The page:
Farm leaders and DEFRA officials are to develop a new agri-environmental scheme that will meet the requirements of CAP reform.
The move comes after DEFRA secretary Owen Paterson secured the right for countries to introduce their own “greening” scheme rather than environmental measures devised by Brussels.
The concession has fuelled fears that DEFRA could go further than any basic EU requirements and ratchet up environmental measures in return for CAP payments.
But Mr Paterson said he had “no intention of gold-plating anything” and pledged that English farmers would not be left at a disadvantage to their European neighbours.
In England, entry-level stewardship will be the building block for the new scheme.
It is understood that farmers will be able to opt out from additional measures under the scheme if they already meet the requirements of three greening options outlined by Brussels.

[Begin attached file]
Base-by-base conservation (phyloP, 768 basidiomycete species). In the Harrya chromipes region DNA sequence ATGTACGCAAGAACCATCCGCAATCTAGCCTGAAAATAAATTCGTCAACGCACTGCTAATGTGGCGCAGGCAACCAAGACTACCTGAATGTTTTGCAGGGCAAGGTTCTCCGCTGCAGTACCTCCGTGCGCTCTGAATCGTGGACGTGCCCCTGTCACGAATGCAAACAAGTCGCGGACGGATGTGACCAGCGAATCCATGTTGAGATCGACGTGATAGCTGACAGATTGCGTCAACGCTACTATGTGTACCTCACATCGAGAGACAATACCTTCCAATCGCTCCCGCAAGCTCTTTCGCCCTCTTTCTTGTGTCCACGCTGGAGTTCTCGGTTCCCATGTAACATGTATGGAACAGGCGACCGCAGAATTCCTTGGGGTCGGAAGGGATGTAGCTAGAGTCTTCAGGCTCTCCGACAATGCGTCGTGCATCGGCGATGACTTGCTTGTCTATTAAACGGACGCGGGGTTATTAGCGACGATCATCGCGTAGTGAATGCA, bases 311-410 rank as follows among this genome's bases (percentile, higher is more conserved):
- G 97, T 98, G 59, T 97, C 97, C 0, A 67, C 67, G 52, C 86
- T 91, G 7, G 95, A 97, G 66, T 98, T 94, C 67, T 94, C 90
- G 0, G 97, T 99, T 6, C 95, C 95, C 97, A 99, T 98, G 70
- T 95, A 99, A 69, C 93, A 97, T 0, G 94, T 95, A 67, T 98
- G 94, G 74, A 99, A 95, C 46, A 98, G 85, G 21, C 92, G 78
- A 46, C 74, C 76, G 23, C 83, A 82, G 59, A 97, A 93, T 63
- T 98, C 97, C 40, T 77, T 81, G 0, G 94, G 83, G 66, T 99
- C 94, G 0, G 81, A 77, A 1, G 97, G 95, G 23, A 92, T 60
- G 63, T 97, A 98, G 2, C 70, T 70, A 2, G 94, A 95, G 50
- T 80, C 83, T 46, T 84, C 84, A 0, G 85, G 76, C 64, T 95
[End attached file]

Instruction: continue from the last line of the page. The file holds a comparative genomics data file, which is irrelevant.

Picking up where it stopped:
Those three greening measures would require farmers to establish ecological focus areas, maintain existing permanent grassland and grow a diverse range of crops where appropriate.
A DEFRA spokesman said: “What we need to do now is agree with the farming unions what the right scheme would be for the UK.”
NFU president Peter Kendall said he had received reassurances that farmers who met the EU’s three greening options would not have to undertake additional scheme measures.
“Owen Paterson has made a strong commitment to give those opt-outs to English farmers that will be applied to other European member states,” said Mr Kendall.
Earlier, Mr Paterson said he wanted the freedom for member states to devise their own scheme because it would be simpler – not because he wanted to ratchet up environmental rules.
Mr Paterson said he wanted to make sure the new scheme was easy to administer, easy to understand and delivered the outcomes requested by the commission.
Better value for money would be delivered by a greening scheme built on existing agri-environment arrangements rather than an entirely new initiative from Brussels, he said.
A flexible approach using existing computer systems and staff would mean greening could be adapted to local circumstances, said Mr Paterson.
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